Nonfiction > Upton Sinclair, ed. > The Cry for Justice

Upton Sinclair, ed. (1878–1968).
The Cry for Justice: An Anthology of the Literature of Social Protest.  1915.
The Labor Problem in Egypt

From the Book of Exodus

(Hebrew, B.C. Fourteenth Century; a record of one of the earliest of labor disputes)
PHARAOH said, “Who is the Lord, that I should hearken unto his voice to let Israel go? I know not the Lord, and moreover I will not let Israel go.… Wherefore do ye, Moses and Aaron, loose the people from their work? get you unto your burdens.… Let heavier work be laid upon the men, that they may labour therein; and let them not regard lying words.… Ye are idle, ye are idle; therefore ye say, Let us go and sacrifice to the Lord. Go therefore now, and work; for there shall no straw be given you, yet shall ye deliver the tale of bricks.”  1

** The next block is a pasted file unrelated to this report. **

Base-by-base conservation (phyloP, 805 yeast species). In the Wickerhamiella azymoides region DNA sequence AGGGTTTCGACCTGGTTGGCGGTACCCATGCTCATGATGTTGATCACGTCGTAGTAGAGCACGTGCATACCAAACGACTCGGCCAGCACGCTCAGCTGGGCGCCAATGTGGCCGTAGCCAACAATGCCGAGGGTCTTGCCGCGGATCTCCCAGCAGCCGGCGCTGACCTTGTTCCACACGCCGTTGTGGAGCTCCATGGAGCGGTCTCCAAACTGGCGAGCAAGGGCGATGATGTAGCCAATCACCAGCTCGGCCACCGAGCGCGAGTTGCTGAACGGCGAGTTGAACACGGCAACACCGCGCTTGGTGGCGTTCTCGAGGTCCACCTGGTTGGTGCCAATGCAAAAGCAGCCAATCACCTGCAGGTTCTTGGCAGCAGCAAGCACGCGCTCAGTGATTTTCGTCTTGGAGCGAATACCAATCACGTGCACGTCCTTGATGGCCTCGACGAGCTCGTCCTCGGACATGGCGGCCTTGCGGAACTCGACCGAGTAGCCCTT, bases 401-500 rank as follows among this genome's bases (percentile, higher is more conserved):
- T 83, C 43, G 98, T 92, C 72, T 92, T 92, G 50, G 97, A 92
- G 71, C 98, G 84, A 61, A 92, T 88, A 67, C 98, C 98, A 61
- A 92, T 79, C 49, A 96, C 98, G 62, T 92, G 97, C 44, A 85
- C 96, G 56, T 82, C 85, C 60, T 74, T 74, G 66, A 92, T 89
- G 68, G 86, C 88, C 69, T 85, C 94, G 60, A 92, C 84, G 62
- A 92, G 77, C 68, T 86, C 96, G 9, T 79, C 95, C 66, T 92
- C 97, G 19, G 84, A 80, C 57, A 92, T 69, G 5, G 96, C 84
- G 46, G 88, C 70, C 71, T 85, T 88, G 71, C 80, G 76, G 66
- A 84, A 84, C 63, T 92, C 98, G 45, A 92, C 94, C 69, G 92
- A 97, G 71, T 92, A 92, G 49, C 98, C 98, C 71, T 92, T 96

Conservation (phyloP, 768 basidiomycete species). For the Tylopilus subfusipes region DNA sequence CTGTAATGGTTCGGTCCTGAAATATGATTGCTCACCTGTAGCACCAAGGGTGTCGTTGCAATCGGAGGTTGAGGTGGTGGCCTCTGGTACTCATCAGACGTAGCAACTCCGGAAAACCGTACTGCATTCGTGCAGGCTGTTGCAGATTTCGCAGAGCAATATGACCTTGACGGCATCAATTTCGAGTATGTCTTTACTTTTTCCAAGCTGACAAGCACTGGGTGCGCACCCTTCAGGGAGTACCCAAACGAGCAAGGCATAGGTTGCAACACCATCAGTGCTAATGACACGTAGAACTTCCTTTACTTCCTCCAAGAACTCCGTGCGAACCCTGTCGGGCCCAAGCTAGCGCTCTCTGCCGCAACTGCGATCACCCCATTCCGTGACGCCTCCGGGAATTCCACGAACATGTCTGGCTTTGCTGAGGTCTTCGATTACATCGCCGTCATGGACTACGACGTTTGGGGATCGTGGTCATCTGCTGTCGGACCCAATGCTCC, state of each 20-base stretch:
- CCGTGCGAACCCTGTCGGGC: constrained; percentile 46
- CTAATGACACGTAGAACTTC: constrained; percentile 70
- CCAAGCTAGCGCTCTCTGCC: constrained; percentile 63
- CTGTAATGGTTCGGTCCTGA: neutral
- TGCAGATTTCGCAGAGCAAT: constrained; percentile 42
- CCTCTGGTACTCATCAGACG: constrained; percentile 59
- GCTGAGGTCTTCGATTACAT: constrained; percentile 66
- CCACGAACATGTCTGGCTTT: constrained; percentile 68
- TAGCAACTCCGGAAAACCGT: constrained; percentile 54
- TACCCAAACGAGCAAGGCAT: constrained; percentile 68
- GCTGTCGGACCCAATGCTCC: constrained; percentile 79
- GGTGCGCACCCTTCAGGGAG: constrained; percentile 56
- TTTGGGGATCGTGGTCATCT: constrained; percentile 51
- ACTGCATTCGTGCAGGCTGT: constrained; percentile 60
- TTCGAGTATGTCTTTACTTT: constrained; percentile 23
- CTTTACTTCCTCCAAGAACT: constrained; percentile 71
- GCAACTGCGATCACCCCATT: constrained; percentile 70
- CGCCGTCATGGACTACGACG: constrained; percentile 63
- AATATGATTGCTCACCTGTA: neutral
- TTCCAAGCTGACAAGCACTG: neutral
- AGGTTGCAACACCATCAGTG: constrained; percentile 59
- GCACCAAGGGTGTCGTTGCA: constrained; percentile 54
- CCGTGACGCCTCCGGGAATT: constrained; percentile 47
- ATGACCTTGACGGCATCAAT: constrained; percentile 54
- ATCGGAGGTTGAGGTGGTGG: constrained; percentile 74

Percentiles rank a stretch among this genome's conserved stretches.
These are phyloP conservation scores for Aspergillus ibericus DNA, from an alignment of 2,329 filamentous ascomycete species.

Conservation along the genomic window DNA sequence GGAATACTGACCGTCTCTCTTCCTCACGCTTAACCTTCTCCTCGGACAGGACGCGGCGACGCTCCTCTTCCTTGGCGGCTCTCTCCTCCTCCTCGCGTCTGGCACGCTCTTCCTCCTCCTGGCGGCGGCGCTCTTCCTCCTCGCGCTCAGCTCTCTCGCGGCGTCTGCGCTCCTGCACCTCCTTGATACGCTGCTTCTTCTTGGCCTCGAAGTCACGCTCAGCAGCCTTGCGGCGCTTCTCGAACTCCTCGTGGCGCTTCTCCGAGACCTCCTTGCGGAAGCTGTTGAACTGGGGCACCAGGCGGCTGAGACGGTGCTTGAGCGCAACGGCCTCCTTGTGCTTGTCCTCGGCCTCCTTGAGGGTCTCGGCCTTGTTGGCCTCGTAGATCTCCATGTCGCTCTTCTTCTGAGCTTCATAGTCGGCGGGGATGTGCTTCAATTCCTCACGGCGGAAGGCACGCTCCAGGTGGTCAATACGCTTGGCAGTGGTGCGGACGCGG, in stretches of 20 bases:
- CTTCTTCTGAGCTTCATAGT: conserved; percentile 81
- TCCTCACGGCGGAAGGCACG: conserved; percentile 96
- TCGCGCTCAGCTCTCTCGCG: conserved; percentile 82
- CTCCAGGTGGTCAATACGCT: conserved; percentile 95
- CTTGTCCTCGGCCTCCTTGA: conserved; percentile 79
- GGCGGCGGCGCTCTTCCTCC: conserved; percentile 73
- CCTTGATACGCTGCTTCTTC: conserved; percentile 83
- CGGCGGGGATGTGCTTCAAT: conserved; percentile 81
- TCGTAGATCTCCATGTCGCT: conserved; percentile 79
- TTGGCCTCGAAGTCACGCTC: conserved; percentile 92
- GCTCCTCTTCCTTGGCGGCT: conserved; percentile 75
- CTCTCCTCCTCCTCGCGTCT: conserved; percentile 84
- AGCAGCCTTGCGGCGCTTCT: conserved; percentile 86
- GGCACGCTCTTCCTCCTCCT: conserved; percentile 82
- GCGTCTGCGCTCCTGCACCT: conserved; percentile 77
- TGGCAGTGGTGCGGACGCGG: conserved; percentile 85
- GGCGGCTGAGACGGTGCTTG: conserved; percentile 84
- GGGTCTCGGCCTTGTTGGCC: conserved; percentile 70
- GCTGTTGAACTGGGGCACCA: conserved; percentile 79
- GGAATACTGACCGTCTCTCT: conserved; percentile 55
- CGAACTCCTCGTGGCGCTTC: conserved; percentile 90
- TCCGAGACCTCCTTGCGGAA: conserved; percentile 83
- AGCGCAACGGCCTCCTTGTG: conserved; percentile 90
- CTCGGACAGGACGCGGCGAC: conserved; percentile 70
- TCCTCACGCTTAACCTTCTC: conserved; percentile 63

And the officers of the children of Israel did see that they were in evil case, when it was said, “Ye shall not minish aught from your bricks, your daily task.”  2
  And they met Moses and Aaron, who stood in the way, as they came forth from Pharaoh: and they said unto them, “The Lord look upon you and judge; because you have made our savour to be abhorred in the eyes of Pharaoh, and in the eyes of his servants, to put a sword in their hand to slay us.”  3
  And Moses returned unto the Lord, and said, “Lord, wherefore hast thou evil entreated this people? Why is it that thou hast sent me? For since I came to Pharaoh to speak in thy name, he hath evil entreated this people; neither hast thou delivered thy people at all.”  4
  Then the Lord said unto Moses, “Now shalt thou see what I will do to Pharaoh: for with a strong hand shall he let them go, and with a strong hand shall he drive them out of his land.”  5

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